Current State of Point-of-Care Ultrasound Curricula
Point-of-care ultrasound (POCUS), and more specifically focused cardiac ultrasound, is leading the diagnostic forefront of bedside clinical cardiovascular assessment. The ears through which we previously relied on for cardiac auscultation are now being complemented by direct visual assessment ultrasonography.
Whereas previously this would require a cumbersome machine and specialized sonographic expertise to acquire images, as well as rigorous years of training for accurate clinical interpretation, it is now commonplace for medical professions in various capacities and specialties to be acquiring and interpreting ultrasound images and incorporating them in their minute-by-minute decision making.
Thus, there has been a significant push to include bedside ultrasound in medical school and postgraduate training. Before making new suggestions on how best to teach POCUS, it is worthwhile to take a step back and review what has previously been published.
A majority of the literature has focused on curricula for internal medicine, emergency medicine residents or hospitalists. Along this line, Mira T. Keddis, MD, et al., studied the effect of a simulation-based training module during intern orientation on POCUS image acquisition confidence.
They found improvement in confidence in the use of ultrasound to identify various organ structures, including the inferior vena cava, internal jugular vein, pleural effusion and ascites.
Like many other curriculums that have been published, the metric of improvement in learner skill was a self-reported confidence scale which has inherent bias.
In another study, Christopher J. Smith, MD, et al., described a six-month curriculum comprised of sequential organ focused workshops with longitudinal peer group and individual practice, as well as didactic lectures given to clinician-educators with the goal of creating a faculty focus group that can educate future residents.
Images obtained by study participants were scored and compared with images obtained by cardiology fellows who had completed level I echocardiography training.
They showed that although hospitalists were as efficient as cardiology fellows in image acquisition, the quality of the images was inferior. Notably, this study did not assess interpretation of the acquired images, let alone integration of the clinical information.
These studies are just two examples of many published curricula that are self-credentialed and without multicenter validation or standardization.
Likely the most rigorous curriculum published was developed by Bruce J. Kimura, MD, FACC, and his team at Scripps Mercy Hospital in San Diego, CA. By using evidenced-based protocols, teaching to proficiency goals and testing learner performance, they were able to successfully implement a sustainable training program in focused cardiac ultrasound.
They developed a "quick look" ultrasound protocol assessing the carotid bulb, LV/RV function, pleural and pericardial space, inferior vena cava, and abdominal aortic called the CLUE criteria.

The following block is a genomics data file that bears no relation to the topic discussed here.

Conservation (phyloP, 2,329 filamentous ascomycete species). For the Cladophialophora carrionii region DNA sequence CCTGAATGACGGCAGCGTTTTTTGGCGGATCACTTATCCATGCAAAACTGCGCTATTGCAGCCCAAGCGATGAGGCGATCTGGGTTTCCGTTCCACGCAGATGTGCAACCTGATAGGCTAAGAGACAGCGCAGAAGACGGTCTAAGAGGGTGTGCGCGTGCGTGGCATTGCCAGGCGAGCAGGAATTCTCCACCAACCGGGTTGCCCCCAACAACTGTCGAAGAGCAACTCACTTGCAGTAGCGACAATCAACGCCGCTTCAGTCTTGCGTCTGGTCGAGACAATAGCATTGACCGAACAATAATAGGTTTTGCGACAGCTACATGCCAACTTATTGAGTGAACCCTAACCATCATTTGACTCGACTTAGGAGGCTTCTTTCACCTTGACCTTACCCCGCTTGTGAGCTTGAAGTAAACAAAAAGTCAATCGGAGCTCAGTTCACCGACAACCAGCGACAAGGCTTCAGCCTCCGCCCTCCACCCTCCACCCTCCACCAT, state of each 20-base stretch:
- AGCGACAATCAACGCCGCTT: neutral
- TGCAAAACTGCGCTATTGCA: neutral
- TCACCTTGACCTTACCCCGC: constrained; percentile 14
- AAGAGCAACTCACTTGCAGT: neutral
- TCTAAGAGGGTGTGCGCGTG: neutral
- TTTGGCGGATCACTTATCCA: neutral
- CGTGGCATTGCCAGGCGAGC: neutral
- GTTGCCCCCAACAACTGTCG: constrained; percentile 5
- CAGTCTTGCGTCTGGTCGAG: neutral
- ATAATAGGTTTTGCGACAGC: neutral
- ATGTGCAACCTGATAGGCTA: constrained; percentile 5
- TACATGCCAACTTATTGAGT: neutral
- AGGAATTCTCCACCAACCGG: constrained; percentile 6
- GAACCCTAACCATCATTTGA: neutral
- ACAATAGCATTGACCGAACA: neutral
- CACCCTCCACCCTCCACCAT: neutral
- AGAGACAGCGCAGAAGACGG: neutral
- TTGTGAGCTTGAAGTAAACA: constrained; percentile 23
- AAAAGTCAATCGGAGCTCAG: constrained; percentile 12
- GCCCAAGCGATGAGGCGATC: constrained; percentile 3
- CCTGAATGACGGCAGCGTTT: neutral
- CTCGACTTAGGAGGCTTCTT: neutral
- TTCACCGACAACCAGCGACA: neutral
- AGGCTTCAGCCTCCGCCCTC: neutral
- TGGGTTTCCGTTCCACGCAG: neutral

The material was taught in a multidisciplinary and longitudinal manner consisting of twelve monthly lectures with hands on scanning practice. The skill of acquiring images was initially taught by sonographers and reinforced by educators on cardiology rotations.
This curriculum persisted for the entire three years of residency by which time many residents had performed more than 100 studies. Residents were rigorously evaluated with a clinical examination testing technical skills in acquiring images, diagnostic criteria knowledge and discussing clinical findings in an oral question-answer format.
The curriculum just described represents the most sustainable and integrated curriculum published in the literature thus far.
The question remains, however, can this be replicated in other programs and what would be required in order to implement that?
The authors of the CLUE protocol curriculum reflected on the process of developing the program and came up with four questions that are vital to answer before setting up a curriculum:
- How will ultrasound be used in the program? As a physical examination technique or "limited ultrasound" study?
- How will the curriculum be structured? A vertical structure in which a foundation is built upon with repetition or a horizontal structure involving teaching techniques at separate unrelated points in time over the course of the program?
- What resources are available? Will there be resources available for mandatory participation or only elective participation?
- What learning considerations are specific to ultrasound? Physical skill or didactic knowledge or both?
As many medical educators are studying how to incorporate POCUS into existing ultrasound curricula, the aforementioned guiding considerations are crucial to reflect upon.
POCUS is now the cornerstone of bedside diagnostic cardiac assessment and we as the cardiology community should take responsibility of shaping the education of future learners.
This article is authored by Dipika J. Gopal, MD, cardiology Fellow in Training (FIT) at the University of Pennsylvania in Philadelphia, PA, with an interest in preventive cardiology and noninvasive imaging. Gopal also has a passion for medical education. Follow Dr. Gopal on Twitter: @dipikagopal.